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Wednesday, 10 April, 2002, 13:58 GMT 14:58 UK
Distant spaceprobe in repair drama
Voyager, Nasa
Voyager: Way beyond the most distant planet
test hello test
By Dr David Whitehouse
BBC News Online science editor
line
Scientists have carried out an instrument swap on a spacecraft that is twice as distant as Pluto, the farthest planet.

A back-up computer chip and optical sensors on the spaceprobe had to be activated after the primary ones showed signs of failing.

The task itself is not very unusual, except that the spacecraft is Voyager 1, which is more than 12.5 billion kilometres (7.8 billion miles) from Earth.

A signal takes 12 hours to reach the probe.

'Like new equipment'

After their launch in 1977, Voyager 1 and its twin, Voyager 2, completed their tour of outer planets in 1989.

Voyager, Nasa
Ed Massey led the Voyager team
The spacecraft are now heading towards the heliopause, where the Sun's influence gives way to interstellar space.

Both have adequate power and communication capabilities to explore that frontier for about 20 more years, if other onboard systems hold up.

Last month, Voyager's controllers cautiously activated a back-up position-sensing system, including a Sun sensor and star tracker.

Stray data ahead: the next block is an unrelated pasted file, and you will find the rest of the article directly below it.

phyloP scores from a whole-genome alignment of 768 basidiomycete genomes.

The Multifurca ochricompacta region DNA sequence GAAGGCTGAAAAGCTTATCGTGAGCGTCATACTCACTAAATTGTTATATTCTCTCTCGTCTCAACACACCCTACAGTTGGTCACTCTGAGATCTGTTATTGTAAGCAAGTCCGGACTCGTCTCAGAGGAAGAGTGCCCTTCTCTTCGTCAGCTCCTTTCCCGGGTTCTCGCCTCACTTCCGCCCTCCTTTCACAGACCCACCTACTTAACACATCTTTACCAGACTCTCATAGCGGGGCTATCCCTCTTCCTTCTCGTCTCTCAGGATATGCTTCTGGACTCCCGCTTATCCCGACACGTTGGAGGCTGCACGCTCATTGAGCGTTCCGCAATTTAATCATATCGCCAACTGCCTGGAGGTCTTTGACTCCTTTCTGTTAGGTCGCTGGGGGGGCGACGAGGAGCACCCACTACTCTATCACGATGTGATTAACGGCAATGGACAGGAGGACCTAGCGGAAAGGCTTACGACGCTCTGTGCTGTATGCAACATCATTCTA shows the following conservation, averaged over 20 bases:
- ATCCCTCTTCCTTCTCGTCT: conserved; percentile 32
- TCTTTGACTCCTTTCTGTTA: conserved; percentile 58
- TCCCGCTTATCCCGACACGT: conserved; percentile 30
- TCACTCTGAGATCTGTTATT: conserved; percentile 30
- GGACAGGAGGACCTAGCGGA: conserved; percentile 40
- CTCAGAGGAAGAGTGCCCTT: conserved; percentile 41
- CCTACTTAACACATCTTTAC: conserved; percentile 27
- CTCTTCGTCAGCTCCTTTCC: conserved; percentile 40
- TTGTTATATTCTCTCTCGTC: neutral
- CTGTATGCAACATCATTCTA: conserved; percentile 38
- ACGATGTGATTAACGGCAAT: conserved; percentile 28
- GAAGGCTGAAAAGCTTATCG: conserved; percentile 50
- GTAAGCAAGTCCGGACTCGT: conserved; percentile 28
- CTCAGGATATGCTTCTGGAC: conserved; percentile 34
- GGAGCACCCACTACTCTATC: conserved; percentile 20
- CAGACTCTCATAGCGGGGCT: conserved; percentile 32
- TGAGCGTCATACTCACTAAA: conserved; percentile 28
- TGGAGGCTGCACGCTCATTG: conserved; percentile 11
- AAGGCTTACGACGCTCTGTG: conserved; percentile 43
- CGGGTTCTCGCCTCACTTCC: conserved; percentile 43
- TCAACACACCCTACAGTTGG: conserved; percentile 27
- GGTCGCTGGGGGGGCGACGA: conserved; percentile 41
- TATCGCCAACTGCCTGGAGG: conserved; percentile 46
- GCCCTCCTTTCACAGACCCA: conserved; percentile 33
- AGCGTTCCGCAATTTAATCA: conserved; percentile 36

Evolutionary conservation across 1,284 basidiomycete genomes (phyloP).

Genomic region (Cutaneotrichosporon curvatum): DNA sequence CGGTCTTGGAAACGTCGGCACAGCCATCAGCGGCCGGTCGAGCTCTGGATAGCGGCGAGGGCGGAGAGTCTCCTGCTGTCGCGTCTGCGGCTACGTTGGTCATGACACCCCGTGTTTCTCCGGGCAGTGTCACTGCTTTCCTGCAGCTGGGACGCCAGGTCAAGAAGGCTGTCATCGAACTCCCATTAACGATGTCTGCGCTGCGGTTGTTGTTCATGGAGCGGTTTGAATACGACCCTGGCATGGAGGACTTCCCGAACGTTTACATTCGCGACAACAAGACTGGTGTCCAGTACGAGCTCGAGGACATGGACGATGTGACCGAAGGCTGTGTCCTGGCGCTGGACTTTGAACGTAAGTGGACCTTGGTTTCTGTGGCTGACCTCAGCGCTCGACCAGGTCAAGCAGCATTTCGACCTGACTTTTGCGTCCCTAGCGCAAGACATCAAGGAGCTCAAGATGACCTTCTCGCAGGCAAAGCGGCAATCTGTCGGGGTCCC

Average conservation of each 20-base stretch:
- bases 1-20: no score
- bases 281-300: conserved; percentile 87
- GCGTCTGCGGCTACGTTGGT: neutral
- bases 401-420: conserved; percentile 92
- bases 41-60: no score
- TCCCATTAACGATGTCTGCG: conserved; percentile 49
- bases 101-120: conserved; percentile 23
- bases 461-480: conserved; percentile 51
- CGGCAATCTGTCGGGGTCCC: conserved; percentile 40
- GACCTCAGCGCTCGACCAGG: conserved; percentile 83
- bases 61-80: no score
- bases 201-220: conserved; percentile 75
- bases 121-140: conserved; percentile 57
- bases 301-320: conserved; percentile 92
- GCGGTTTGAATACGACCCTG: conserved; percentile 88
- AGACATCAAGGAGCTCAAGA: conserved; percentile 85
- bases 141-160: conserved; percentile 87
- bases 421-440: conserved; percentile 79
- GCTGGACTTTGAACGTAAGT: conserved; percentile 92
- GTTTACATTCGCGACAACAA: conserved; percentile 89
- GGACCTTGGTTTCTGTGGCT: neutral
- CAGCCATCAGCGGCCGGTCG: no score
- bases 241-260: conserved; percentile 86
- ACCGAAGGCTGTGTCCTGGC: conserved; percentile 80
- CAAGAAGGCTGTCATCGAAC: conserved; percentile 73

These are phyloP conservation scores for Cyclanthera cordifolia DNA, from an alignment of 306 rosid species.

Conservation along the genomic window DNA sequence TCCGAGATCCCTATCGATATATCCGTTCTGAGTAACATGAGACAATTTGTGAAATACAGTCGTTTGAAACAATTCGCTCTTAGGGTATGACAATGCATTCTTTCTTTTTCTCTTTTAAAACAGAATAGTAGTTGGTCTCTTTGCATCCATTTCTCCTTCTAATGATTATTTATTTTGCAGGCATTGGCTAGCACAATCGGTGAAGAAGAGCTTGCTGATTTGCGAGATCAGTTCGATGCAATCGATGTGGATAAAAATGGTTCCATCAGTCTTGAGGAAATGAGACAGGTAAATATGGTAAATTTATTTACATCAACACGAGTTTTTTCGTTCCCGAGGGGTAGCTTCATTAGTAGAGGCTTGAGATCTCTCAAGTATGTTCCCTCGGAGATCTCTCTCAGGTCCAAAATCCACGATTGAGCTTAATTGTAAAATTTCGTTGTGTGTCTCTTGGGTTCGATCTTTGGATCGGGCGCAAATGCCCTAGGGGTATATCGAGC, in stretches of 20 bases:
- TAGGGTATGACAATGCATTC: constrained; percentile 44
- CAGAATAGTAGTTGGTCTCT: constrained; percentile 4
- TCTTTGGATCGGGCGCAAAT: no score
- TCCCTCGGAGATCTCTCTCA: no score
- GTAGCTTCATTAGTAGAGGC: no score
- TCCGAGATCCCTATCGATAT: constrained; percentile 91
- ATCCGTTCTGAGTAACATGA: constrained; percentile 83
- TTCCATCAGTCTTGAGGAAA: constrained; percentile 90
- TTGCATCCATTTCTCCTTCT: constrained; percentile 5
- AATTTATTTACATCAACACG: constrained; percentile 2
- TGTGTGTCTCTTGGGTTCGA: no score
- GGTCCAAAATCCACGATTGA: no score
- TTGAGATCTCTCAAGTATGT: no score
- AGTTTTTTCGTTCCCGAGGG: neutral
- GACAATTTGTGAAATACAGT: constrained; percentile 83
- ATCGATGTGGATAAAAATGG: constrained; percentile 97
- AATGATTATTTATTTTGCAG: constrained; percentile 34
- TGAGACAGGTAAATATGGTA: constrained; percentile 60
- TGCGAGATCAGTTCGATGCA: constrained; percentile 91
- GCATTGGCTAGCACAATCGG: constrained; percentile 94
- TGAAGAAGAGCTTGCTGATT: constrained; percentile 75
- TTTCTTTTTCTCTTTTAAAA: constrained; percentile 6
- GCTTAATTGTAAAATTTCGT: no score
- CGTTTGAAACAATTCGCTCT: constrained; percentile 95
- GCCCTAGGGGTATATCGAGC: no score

"After sitting on the shelf for 25 years, it's like new equipment," said Ed Massey, Voyager project manager at the American space agency's (Nasa) Jet Propulsion Laboratory (JPL), California, US.

Voyager, Nasa
Tim Hoggle and Voyager's faint signal
Voyager 1's original attitude-control system had showed signs of trouble in the past two years, said Tim Hogle, a flight-team engineer at JPL.

Diagnostics pointed to an electronic component that takes analogue signals from position-sensing devices and converts them into digital values for an onboard computer.

Because of the system's design, switching to that component's back-up also meant activating the back-up Sun sensor and star tracker, which provide the reference points for the spacecraft's orientation in space.

'Relatively smoothly'

"We had to plan this switch very carefully," Dr Hogle said.

The back-up equipment had not been tested since Voyager 1 was approaching Saturn in 1980.

Among other precautions, the team programmed a temporary changeover with an automatic reversion to the original system, allowing just enough time to evaluate the back-up.

"By switching to the back-up before the original system failed, we now have the original as a back-up if we need it," said flight-team member Steve Howard.

Massey said: "The switchover went relatively smoothly. It is certainly a testament to the people who designed and built the spacecraft, and to the expertise and dedication of the flight team."

See also:

12 May 00 | Sci/Tech
Setting sail for the stars
30 Apr 01 | Sci/Tech
Distant probe phones home
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